"And although I’m but 22 years old, only lived in the East Village for some eight months, and am more privy to this neighborhood’s prolific bar scene than its historic past, I can’t help but thinking that maybe, just maybe, this sudden preservationist uproar is a bit, well, contrived.
Because as I said, I don’t know much about this neighborhood."

How does one engage in meaningful discourse with someone who preemptively disqualifies her/himself from the issue and its history?

Anonymous said...

He's candid and admits he's young and ignorant. So why attack him? He's 22 and does make a FEW good points. That being said - it's sad to see this bldg go.

Anonymous said...

I believe some of you were that 22yr old coming to EV a few decades ago. People in the EV have become so judgmental when this neighbordhood is about those that do not judge. We are not true EV'ers - the woman who lives across the hall from me in her late 70s who moved here from Poland. SHE is the real EV'er - WE took over HER neighborhood.

Anonymous said...

NUMNUT!

blue glass said...

i have lived here for almost 50 years. that doesn't make my opinion any more important, but it does give me a history in the neighborhood.
when i moved here i shopped in stores my grandmother had shopped in, many owners knew me from when i was young. there was a feeling of community (and trust).
over the past, say 15 years, there has been a rapid destruction of this neighborhood. businesses that have been here for generations are gone, forced out by speculative landlords. tenants have been evicted because landlords desire the new high rents they can collect.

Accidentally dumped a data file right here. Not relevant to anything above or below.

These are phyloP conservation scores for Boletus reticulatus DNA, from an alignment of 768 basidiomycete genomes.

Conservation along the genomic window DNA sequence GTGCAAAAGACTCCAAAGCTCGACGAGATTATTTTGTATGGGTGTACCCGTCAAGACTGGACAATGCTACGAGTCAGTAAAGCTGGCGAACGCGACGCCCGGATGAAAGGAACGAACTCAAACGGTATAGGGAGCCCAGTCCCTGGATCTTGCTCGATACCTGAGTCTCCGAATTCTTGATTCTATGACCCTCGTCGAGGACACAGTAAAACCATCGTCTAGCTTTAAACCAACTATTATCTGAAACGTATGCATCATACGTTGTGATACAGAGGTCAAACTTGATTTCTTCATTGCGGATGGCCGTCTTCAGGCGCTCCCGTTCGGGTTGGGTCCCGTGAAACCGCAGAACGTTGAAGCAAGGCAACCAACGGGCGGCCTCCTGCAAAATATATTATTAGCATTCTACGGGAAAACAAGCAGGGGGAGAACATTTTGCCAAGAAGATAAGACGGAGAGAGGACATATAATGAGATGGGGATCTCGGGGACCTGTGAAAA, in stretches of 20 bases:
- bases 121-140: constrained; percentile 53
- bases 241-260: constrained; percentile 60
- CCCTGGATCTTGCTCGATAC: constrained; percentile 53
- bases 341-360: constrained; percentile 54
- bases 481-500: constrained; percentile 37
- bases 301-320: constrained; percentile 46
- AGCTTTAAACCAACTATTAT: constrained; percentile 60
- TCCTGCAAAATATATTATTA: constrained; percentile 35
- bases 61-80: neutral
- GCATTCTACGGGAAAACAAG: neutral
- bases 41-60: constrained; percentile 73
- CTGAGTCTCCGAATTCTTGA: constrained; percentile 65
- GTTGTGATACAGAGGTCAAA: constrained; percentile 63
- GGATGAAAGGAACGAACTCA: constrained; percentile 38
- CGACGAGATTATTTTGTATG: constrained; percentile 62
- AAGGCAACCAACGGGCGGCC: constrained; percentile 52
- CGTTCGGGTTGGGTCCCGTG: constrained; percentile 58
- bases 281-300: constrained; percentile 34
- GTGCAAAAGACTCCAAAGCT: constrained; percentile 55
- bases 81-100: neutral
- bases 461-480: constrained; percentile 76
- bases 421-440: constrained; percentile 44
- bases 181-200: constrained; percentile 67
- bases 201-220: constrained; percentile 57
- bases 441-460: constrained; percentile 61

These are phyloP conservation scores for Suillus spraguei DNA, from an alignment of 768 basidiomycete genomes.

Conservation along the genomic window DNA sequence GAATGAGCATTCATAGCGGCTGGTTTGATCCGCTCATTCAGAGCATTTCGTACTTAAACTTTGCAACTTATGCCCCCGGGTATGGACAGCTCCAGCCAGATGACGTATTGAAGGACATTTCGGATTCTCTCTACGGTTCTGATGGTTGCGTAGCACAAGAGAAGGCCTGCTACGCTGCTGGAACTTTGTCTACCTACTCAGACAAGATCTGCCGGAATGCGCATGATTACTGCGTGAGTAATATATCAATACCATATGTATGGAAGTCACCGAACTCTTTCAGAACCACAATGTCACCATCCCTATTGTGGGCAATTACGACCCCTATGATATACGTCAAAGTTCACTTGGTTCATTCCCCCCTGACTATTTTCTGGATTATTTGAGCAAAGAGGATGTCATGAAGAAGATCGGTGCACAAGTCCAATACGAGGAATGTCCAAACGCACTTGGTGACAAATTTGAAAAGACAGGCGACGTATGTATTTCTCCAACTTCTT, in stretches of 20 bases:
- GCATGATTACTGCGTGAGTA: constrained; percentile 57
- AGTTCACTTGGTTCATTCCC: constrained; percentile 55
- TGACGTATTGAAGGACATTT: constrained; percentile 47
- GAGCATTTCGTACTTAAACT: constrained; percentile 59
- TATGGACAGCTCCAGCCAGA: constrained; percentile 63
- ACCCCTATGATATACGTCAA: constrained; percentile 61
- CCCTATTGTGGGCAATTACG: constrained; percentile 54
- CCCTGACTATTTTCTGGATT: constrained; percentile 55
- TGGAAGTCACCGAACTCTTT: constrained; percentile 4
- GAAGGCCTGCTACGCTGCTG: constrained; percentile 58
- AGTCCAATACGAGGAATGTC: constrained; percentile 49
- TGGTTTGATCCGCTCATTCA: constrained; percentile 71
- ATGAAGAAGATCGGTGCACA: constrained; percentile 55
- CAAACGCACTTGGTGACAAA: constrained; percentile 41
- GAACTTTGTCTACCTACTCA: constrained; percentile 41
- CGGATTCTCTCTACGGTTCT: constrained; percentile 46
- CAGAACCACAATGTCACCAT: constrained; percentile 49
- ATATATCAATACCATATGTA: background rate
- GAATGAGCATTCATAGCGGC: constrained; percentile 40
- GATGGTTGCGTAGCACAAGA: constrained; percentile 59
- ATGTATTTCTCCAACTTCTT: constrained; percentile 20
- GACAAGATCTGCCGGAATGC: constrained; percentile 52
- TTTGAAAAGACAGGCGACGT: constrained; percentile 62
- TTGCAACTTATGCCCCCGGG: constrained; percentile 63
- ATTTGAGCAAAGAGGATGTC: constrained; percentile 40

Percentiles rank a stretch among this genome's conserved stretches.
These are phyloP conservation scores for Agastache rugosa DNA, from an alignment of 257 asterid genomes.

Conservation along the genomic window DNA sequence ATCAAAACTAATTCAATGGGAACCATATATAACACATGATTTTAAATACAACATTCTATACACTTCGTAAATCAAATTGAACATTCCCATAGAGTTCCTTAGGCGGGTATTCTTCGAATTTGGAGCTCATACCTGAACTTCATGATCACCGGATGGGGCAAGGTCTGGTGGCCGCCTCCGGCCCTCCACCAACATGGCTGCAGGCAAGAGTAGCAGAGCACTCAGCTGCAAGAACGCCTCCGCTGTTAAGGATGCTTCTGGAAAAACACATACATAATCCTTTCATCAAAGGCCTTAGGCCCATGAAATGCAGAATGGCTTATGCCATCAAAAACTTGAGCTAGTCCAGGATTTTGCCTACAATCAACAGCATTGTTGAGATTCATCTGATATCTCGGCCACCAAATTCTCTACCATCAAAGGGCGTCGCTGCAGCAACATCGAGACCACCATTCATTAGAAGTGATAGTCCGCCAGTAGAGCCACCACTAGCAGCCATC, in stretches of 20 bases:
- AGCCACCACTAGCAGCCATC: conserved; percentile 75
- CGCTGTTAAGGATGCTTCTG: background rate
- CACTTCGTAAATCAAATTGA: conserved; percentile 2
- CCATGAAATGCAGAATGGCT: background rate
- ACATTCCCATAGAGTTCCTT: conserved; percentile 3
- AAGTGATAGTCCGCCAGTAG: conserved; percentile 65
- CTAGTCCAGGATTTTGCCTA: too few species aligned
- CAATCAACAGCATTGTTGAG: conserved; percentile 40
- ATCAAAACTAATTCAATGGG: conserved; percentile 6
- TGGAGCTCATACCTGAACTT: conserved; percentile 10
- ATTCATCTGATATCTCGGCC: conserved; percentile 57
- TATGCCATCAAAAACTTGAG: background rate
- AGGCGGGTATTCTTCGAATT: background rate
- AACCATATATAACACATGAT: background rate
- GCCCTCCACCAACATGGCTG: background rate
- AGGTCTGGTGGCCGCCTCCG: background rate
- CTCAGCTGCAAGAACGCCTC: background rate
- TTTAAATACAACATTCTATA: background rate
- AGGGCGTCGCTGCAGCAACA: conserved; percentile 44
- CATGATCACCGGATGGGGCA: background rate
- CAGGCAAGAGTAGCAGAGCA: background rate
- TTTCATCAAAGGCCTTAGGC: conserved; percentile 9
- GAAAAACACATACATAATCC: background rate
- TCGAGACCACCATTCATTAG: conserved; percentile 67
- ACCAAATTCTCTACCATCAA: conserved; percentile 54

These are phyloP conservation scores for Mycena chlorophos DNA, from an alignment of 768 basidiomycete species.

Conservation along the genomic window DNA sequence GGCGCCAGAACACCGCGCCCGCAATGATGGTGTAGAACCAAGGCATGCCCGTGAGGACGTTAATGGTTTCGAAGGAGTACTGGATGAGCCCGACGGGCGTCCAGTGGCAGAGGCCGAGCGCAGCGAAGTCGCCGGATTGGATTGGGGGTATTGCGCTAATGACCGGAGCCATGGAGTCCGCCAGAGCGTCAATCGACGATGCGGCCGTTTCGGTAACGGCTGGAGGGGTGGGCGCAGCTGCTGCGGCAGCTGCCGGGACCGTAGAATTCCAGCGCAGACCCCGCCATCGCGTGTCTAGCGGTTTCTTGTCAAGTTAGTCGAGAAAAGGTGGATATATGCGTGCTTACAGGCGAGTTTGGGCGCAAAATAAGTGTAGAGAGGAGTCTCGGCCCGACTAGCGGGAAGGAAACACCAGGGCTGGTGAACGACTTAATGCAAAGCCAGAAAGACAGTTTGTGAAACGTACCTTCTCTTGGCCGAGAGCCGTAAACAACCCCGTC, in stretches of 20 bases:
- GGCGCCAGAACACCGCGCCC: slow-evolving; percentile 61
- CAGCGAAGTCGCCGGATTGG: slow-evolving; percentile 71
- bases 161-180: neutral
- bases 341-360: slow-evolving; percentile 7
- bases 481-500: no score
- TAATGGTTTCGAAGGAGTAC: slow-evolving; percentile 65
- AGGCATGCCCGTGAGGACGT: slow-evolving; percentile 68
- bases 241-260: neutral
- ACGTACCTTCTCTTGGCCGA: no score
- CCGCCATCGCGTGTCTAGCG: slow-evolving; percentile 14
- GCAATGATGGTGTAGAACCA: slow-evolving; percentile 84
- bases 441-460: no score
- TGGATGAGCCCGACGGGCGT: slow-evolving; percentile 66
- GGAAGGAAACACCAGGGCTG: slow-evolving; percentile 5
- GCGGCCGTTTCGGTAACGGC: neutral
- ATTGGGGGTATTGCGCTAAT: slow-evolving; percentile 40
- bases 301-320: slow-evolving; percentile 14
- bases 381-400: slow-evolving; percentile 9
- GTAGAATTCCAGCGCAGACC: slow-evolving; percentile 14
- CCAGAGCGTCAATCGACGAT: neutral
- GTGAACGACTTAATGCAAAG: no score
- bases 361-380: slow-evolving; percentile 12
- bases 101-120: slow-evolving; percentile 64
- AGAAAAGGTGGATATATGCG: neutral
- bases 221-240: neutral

luxury buildings with tenants that only shop the exclusive shops have replaced the old-time tenants. take a look at the essex street market, so few old-timers remain.
the city market that was on first avenue and 10th street has been replaced by the theater for the new city with a market-rate co-op above it. i don't consider that progress. very few of the businesses from that market survived after being forced to move.
greed has taken over the nation.
our neighborhood is now full of the rich and the temporary student along with the bars, clubs and fancy stores that cater to them.
it would have been nice if some of the old-timers had been allowed to stay.

Goggla said...

This piece would have been more creditable if the writer had bothered to research the building's history beyond the last couple of years or maybe even asked the opinions of a few residents (pro and con). By introducing himself as ignorant and unqualified to be writing this in the first place, it not only turns me off to reading any further, but I'm inclined not to take seriously anything produced by NYU or the NYT.

Is this the type of student NYU is graduating? One who apparently hasn't bothered to do any research on a subject beyond talking to his roommate? God help us all.

Marty Wombacher said...

Everybody's entitled to his or her opinion, but that closing sentence is unresolved and a little sad. He states that: "But when we reflexively cling to our past, when we use 35 Cooper Square as a scapegoat for fear and uncertainty of an unseen future, we become something altogether different."

What do we become? Those who forget the past have a doomed future. I said a lot of stupid things when I was 22 as well. But I was out of my gourd on acid most of the time back then. What's this guy's excuse?

Bob Arihood said...

Its all so easy when you're an empty-headed fool

nygrump said...

"we use 35 Cooper Square as a scapegoat for fear and uncertainty"

This is a psyops, he's dismissing anger and twisting it into fear. What a booze addled moron. Thats the problem with drunks, they think they're normal with all their other drinking partners but their brains are pickled.

esquared said...

i would like to have a 22 y.o. to move in his hometown, be a resident there for a few months and privy to whatever that town has to offer, and then write an article on how a building or a landmark, which he knows nothing of its history and has become an eyesore to the young rich transplants, thus is not worth saving. see how he feels about that.

This is one of the most progressive neighborhoods... progressive to whom? only for the rich and the affluent, that is.